Briggs Land #2 Review
Review by Max Mallet
“A woman in this life, every day is a test, every thought is a judgment, every action is a compromise.”
The comic book corner of the Internet has been brimming with anticipation for Briggs Land #2. The series’ second issue provides suspense, intrigue and some of the scarier and entrenched aspects of society. Grace deals with the ramifications of an assault on her home, in which Isaac, her loyal son, is nearly killed. She’s also forced to negotiate with her somewhat estranged other two sons, Noah and Caleb. So begins the internal power struggle for Briggs Land’s economic and security interests.
Brian Wood is sculpting a story that serves as commentary on a strong woman in a world that doesn’t embrace change lightly. Grace constantly struggles with the ramifications of transforming a patriarchy into a matriarchy. Noah and Caleb’s concern over the mere appearance of subservience to a woman makes them look like adolescents cloaked in adult skin. In this way, Briggs Land has a feminist-friendly narrative: most of the men of this community, for all of their guns, bravado and patriarchal tendencies, are not characters with strong fortitude. Wood actively pours salt in the gaping wound of the status quo, addressing the fragility of ‘good ole boys.’ Wood’s narrative might turn off some readers. However, this is a group that is perhaps already on its way out of reading comics, as the industry demonstrates that it’s listening to an audience that increasingly clamors for challenges to the status quo.
The writing is terse; there isn’t a lot of flowery prose. This fits the mood and the atmosphere in Briggs Land. It’s a world where time is short and you have to shoot straight, in more ways than one, if you want to stay alive. Wood should be applauded for his somewhat restrained writing – it appears that he cares more about telling this story naturally than showing off his writing chops. Each character is fully realized, even if we only have a minimal amount of backstory on them. Most of them are despicable people that you wouldn’t want living in your neighborhood. Yet, they feel like real people of our society – even if they belong to its fringes.
We do learn a little more about Grace here. She’s out of touch with what’s going on in the village on her territory, and the plight of the regular people who live there. Not only is this a sterling example of when a comic book echoes real life, but it also demonstrates Grace’s humanity as she seeks to help a woman that’s facing domestic abuse and appears to be forgotten by the community. In another life, you get the feeling that Grace might have been a really nice person.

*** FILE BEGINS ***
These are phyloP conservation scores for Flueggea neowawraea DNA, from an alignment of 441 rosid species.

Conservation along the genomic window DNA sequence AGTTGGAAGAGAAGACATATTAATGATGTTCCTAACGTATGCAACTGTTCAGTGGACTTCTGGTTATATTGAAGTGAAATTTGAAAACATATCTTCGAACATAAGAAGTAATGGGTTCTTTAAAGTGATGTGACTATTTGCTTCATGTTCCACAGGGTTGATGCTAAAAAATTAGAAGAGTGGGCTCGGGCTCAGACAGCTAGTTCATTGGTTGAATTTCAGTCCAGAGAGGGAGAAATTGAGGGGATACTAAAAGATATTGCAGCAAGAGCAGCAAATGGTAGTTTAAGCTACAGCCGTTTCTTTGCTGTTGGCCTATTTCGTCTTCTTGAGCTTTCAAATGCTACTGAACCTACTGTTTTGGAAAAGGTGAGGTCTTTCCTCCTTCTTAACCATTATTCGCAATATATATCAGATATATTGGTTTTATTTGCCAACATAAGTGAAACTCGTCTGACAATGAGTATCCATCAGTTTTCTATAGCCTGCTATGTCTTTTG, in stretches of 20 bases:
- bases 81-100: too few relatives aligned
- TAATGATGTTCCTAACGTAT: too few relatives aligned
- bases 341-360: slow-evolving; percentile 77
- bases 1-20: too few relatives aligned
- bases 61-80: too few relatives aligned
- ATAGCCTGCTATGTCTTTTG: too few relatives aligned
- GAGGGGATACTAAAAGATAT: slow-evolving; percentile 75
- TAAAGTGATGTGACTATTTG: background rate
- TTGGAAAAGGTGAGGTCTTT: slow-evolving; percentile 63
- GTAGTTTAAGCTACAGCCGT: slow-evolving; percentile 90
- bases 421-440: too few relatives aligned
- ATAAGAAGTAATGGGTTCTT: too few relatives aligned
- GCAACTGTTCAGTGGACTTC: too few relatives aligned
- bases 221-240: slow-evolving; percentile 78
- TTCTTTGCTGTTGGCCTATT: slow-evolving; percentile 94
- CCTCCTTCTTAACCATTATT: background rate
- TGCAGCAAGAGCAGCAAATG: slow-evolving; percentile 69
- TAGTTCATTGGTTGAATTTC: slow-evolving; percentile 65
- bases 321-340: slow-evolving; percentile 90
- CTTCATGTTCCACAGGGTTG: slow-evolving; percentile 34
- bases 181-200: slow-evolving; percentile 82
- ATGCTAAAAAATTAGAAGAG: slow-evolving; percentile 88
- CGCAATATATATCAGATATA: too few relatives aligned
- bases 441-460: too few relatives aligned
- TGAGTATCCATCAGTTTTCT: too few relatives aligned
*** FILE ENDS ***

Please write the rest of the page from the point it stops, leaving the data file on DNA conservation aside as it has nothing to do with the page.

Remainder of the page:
Mack Chater and Lee Loughridge’s art and colors are in sync with Wood’s writing: they are subdued throughout the story. That doesn’t mean they’re bad, it means that they effortlessly compliment the writing. The world in Briggs Land has a sterile, hopeless feeling in the air. Loughridge’s coloring captures a disconnected community where misery is commonplace and doomsday cultism litters the air. There’s one particularly effective section of panels about one-third of the way through the issue where there are snapshots of a morning routine with no dialogue used to transition the story along. It culminates with a close-up of Grace’s pistol lying on the counter, next to her makeup accessories. In one snapshot, it shows the juggling act that Grace has to perform as matriarch and protector of Briggs Land and her family.
Verdict: Strong buy. The end of the issue hints toward Grace’s edgy past. The question, “What did Grace do when she was 15?” will linger with readers after they’ve put this issue down. Despite a lineup of extremely flawed characters, this book is a joy to read. It’s easily on the cusp of becoming the next great, new series. The writing and art compliment each other throughout this second issue. If you enjoy realism and real-life society issue in your comics, then hop aboard the Briggs Land train. There’s still plenty of room on the bandwagon.